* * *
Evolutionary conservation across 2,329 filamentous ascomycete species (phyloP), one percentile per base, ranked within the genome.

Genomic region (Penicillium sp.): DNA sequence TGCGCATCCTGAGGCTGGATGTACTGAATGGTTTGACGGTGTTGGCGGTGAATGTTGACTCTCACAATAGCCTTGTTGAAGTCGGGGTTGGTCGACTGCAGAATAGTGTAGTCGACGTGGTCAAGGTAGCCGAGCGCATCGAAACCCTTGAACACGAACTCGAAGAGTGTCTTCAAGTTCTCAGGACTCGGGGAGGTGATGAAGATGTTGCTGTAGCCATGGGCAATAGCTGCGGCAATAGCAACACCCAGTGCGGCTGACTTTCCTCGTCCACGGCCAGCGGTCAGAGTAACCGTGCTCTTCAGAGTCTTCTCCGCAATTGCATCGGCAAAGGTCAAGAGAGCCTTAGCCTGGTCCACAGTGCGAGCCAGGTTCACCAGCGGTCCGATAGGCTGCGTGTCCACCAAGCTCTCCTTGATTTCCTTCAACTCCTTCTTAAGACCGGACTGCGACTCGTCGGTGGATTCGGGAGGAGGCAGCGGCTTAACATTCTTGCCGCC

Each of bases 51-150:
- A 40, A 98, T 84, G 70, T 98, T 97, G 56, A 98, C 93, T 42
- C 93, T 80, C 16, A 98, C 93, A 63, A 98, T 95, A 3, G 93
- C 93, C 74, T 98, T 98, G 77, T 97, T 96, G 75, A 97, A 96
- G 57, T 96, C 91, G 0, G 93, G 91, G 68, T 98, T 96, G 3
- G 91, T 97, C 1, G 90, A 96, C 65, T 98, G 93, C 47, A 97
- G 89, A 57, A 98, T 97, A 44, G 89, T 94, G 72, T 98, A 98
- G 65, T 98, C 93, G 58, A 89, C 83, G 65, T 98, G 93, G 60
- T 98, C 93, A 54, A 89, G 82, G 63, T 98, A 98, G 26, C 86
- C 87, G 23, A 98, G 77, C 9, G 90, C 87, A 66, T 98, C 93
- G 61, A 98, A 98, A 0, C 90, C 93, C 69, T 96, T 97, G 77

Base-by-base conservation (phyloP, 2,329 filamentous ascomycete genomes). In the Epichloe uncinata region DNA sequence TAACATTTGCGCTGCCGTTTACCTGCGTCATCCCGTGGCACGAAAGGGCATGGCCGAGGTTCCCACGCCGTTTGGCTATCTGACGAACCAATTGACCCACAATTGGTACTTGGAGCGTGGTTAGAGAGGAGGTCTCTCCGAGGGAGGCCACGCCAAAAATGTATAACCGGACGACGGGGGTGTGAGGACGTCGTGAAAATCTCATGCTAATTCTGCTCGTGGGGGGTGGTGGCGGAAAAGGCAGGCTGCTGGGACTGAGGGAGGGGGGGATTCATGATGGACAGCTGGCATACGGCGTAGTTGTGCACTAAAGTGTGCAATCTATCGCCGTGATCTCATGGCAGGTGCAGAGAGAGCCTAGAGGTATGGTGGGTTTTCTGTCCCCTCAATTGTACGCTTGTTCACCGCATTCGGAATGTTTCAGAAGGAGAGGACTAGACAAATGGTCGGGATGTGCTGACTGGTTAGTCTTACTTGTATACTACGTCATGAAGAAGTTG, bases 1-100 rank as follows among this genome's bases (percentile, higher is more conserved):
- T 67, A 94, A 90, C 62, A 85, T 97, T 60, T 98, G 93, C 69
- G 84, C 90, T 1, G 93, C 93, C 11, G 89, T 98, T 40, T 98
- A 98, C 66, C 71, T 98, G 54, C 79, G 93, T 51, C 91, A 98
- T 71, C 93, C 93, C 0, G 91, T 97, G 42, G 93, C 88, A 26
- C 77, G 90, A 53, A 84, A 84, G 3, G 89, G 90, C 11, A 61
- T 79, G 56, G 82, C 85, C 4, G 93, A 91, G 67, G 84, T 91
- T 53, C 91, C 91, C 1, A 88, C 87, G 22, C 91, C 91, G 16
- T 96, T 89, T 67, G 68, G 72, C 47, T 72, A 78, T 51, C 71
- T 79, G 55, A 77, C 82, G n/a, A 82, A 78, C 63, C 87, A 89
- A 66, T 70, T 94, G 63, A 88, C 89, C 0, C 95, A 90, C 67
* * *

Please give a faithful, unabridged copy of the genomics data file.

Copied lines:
Evolutionary conservation across 2,329 filamentous ascomycete species (phyloP), one percentile per base, ranked within the genome.

Genomic region (Penicillium sp.): DNA sequence TGCGCATCCTGAGGCTGGATGTACTGAATGGTTTGACGGTGTTGGCGGTGAATGTTGACTCTCACAATAGCCTTGTTGAAGTCGGGGTTGGTCGACTGCAGAATAGTGTAGTCGACGTGGTCAAGGTAGCCGAGCGCATCGAAACCCTTGAACACGAACTCGAAGAGTGTCTTCAAGTTCTCAGGACTCGGGGAGGTGATGAAGATGTTGCTGTAGCCATGGGCAATAGCTGCGGCAATAGCAACACCCAGTGCGGCTGACTTTCCTCGTCCACGGCCAGCGGTCAGAGTAACCGTGCTCTTCAGAGTCTTCTCCGCAATTGCATCGGCAAAGGTCAAGAGAGCCTTAGCCTGGTCCACAGTGCGAGCCAGGTTCACCAGCGGTCCGATAGGCTGCGTGTCCACCAAGCTCTCCTTGATTTCCTTCAACTCCTTCTTAAGACCGGACTGCGACTCGTCGGTGGATTCGGGAGGAGGCAGCGGCTTAACATTCTTGCCGCC

Each of bases 51-150:
- A 40, A 98, T 84, G 70, T 98, T 97, G 56, A 98, C 93, T 42
- C 93, T 80, C 16, A 98, C 93, A 63, A 98, T 95, A 3, G 93
- C 93, C 74, T 98, T 98, G 77, T 97, T 96, G 75, A 97, A 96
- G 57, T 96, C 91, G 0, G 93, G 91, G 68, T 98, T 96, G 3
- G 91, T 97, C 1, G 90, A 96, C 65, T 98, G 93, C 47, A 97
- G 89, A 57, A 98, T 97, A 44, G 89, T 94, G 72, T 98, A 98
- G 65, T 98, C 93, G 58, A 89, C 83, G 65, T 98, G 93, G 60
- T 98, C 93, A 54, A 89, G 82, G 63, T 98, A 98, G 26, C 86
- C 87, G 23, A 98, G 77, C 9, G 90, C 87, A 66, T 98, C 93
- G 61, A 98, A 98, A 0, C 90, C 93, C 69, T 96, T 97, G 77

Base-by-base conservation (phyloP, 2,329 filamentous ascomycete genomes). In the Epichloe uncinata region DNA sequence TAACATTTGCGCTGCCGTTTACCTGCGTCATCCCGTGGCACGAAAGGGCATGGCCGAGGTTCCCACGCCGTTTGGCTATCTGACGAACCAATTGACCCACAATTGGTACTTGGAGCGTGGTTAGAGAGGAGGTCTCTCCGAGGGAGGCCACGCCAAAAATGTATAACCGGACGACGGGGGTGTGAGGACGTCGTGAAAATCTCATGCTAATTCTGCTCGTGGGGGGTGGTGGCGGAAAAGGCAGGCTGCTGGGACTGAGGGAGGGGGGGATTCATGATGGACAGCTGGCATACGGCGTAGTTGTGCACTAAAGTGTGCAATCTATCGCCGTGATCTCATGGCAGGTGCAGAGAGAGCCTAGAGGTATGGTGGGTTTTCTGTCCCCTCAATTGTACGCTTGTTCACCGCATTCGGAATGTTTCAGAAGGAGAGGACTAGACAAATGGTCGGGATGTGCTGACTGGTTAGTCTTACTTGTATACTACGTCATGAAGAAGTTG, bases 1-100 rank as follows among this genome's bases (percentile, higher is more conserved):
- T 67, A 94, A 90, C 62, A 85, T 97, T 60, T 98, G 93, C 69
- G 84, C 90, T 1, G 93, C 93, C 11, G 89, T 98, T 40, T 98
- A 98, C 66, C 71, T 98, G 54, C 79, G 93, T 51, C 91, A 98
- T 71, C 93, C 93, C 0, G 91, T 97, G 42, G 93, C 88, A 26
- C 77, G 90, A 53, A 84, A 84, G 3, G 89, G 90, C 11, A 61
- T 79, G 56, G 82, C 85, C 4, G 93, A 91, G 67, G 84, T 91
- T 53, C 91, C 91, C 1, A 88, C 87, G 22, C 91, C 91, G 16
- T 96, T 89, T 67, G 68, G 72, C 47, T 72, A 78, T 51, C 71
- T 79, G 55, A 77, C 82, G n/a, A 82, A 78, C 63, C 87, A 89
- A 66, T 70, T 94, G 63, A 88, C 89, C 0, C 95, A 90, C 67